The idea of creating a statewide DWI tracking system in Louisiana is gaining steam again.
The Advocate reports that the 2004 death of an ambitious Louisiana project called the Integrated Criminal Justice Information System dashed hopes for a statewide DWI tracking system that was to be tied to it.
But interest in reviving that program may be growing.
The state Legislature recently requested that the mothballed Integrated Criminal Justice Information System policy board reconvene and report its progress to state lawmakers during the 2013 regular session.
Prosecutors, Mothers Against Drunk Driving Louisiana and others say a computer system that allows authorities to more easily verify previous DWI convictions and sentences across the state’s many court jurisdictions would be a strong weapon against repeat drunken-driving offenders.
However prosecutors and anti-drunken-driving activists say other factors — such as uneven enforcement of DWI sentencing laws by judges and the social acceptance of driving after drinking — play roles in the problem of repeat offenders.
Alcohol-related crashes claimed 291 lives in Louisiana in 2011.
Lt. Col. John LeBlanc, executive director of the Louisiana Highway Safety Commission, said alcohol-related fatal crashes in Louisiana dropped from 439 in 2007 to 272 in 2011 while fatalities from those crashes plunged from 487 in 2007 to 291 last year.
“That’s a real good trend,” he said, but added that Louisiana is still above the national average in alcohol-related fatalities.
The board of the Integrated Criminal Justice Information System, chaired by Louisiana Supreme Court Chief Justice Catherine “Kitty” Kimball, is scheduled to gather Aug. 7.
The board last met in 2004, when it awarded Baton Rouge technology company Thinkstream a $1.5 million contract — despite dissenting votes from Kimball and three other board members — to create a network linking the databases of some Louisiana criminal justice agencies.
But two months later, after a losing bidder’s appeal, then-Commissioner of Administration Jerry Luke LeBlanc overturned the decision, ruling the board violated its own rules in awarding the contract to Thinkstream.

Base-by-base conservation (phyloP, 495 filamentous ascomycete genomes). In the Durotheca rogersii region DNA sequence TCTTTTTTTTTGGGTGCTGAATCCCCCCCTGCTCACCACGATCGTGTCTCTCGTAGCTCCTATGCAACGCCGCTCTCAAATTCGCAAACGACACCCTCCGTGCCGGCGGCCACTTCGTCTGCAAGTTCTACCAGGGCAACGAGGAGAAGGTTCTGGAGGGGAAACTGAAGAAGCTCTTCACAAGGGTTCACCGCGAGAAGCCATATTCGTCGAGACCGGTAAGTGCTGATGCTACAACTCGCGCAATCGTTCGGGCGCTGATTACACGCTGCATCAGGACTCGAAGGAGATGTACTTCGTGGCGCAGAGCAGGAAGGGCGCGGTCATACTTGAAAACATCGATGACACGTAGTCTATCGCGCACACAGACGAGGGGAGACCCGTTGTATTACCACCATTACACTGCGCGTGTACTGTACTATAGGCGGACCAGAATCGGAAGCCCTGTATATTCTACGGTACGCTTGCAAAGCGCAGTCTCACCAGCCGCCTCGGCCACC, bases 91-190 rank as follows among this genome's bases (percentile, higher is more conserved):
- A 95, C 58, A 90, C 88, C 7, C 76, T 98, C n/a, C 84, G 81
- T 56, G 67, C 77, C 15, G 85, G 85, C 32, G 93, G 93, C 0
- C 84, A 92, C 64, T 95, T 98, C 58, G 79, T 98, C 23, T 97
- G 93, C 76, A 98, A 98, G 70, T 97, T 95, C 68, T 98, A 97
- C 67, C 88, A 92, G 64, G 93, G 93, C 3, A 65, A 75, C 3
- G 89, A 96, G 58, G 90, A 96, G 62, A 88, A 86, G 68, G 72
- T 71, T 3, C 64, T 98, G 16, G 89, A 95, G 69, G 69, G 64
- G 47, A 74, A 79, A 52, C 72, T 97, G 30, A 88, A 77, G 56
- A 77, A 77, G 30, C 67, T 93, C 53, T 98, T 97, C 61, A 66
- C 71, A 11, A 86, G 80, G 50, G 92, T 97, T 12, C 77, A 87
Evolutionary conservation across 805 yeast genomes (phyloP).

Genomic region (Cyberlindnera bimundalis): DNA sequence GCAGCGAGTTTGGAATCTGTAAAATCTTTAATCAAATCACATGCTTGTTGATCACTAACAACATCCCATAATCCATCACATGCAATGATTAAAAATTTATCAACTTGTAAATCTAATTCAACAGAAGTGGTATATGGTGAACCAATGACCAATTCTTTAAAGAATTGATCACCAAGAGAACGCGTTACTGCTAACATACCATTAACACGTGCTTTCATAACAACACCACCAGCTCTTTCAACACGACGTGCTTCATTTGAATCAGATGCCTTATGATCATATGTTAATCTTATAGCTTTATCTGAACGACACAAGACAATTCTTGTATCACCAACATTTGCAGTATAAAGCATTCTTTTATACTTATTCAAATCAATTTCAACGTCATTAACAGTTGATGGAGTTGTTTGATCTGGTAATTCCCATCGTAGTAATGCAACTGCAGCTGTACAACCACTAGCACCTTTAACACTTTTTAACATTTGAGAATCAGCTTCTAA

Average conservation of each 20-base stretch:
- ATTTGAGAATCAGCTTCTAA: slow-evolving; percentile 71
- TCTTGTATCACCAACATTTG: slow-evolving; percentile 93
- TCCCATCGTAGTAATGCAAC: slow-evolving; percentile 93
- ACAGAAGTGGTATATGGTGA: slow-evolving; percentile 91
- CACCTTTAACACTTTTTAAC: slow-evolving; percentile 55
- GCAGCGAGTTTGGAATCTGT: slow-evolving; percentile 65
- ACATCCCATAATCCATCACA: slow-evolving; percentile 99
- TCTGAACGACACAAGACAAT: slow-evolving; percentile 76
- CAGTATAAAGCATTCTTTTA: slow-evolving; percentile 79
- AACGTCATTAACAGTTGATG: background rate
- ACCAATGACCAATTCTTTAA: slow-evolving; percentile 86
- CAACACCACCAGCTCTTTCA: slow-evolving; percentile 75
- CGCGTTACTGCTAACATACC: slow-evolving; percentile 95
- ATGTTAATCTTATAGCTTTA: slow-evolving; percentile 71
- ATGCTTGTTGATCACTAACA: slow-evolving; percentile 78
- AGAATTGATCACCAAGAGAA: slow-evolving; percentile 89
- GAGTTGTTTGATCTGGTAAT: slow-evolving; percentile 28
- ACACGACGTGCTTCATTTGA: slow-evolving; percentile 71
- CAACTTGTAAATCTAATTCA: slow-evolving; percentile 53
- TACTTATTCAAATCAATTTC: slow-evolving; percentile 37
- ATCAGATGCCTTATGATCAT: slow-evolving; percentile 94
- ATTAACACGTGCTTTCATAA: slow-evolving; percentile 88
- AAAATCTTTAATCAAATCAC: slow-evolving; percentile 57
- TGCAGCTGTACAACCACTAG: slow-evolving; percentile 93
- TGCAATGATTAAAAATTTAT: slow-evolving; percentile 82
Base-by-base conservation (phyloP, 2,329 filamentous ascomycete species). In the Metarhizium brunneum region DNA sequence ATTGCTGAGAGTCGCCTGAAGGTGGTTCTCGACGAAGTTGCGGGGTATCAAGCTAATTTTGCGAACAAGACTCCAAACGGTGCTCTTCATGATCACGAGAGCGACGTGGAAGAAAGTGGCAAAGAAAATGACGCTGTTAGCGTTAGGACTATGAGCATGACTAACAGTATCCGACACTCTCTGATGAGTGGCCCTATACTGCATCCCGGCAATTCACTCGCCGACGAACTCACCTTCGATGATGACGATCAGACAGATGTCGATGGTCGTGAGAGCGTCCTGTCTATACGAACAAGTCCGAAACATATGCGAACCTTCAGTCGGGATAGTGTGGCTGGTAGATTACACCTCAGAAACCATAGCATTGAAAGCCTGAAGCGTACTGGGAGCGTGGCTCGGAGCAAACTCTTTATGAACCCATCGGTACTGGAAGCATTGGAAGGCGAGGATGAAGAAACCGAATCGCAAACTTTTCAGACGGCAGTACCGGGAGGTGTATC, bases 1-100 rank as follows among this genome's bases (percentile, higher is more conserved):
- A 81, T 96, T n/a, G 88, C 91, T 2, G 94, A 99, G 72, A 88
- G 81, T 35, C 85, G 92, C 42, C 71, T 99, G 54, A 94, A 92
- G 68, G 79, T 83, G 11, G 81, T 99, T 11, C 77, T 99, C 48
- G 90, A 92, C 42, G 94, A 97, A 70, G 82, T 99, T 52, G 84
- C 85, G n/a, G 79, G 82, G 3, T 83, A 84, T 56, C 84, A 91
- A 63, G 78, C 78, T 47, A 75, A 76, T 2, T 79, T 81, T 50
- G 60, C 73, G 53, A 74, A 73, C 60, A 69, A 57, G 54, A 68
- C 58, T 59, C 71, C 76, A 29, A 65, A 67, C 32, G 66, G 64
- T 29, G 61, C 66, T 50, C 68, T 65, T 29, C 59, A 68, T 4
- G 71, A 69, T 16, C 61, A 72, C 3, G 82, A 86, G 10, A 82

The network would have enabled the agencies to access each other’s databases for information such as criminal histories, arrest warrants, fingerprints and mug shots, and make the information available to laptop computers in squad cars. The ICJIS board planned to eventually award a $10 million contract to hook up hundreds of law enforcement agencies across the state.
After the problems arose, the board surrendered the $1.5 million federal grant and scrapped the project because the grant was due to expire in February 2005, which did not give the panel enough time to re-evaluate the proposals, pick a winner and spend the money.
The ICJIS board has essentially remained dormant until now.
“We’re frustrated that we don’t have one central database,” East Baton Rouge Parish District Attorney Hillar Moore III said.
In terms of DWI cases, Moore said, a statewide tracking system would reduce the potential for someone to slip through the cracks and be charged as a first-offender, for example, when that person could have been charged as a second-offender.
More accurate information on the front end allows prosecutors to make informed charging decisions, which in turn affects judges’ sentencing decisions, he said.
“The ultimate solution is to have an integrated system” for all crimes, Louisiana District Attorneys Association Executive Director Pete Adams said, adding that such a system could be in place in three to four years.
“I would hope even shorter than that,” Kimball said. “I’m just curious about the financing. I know they had money for it before.”
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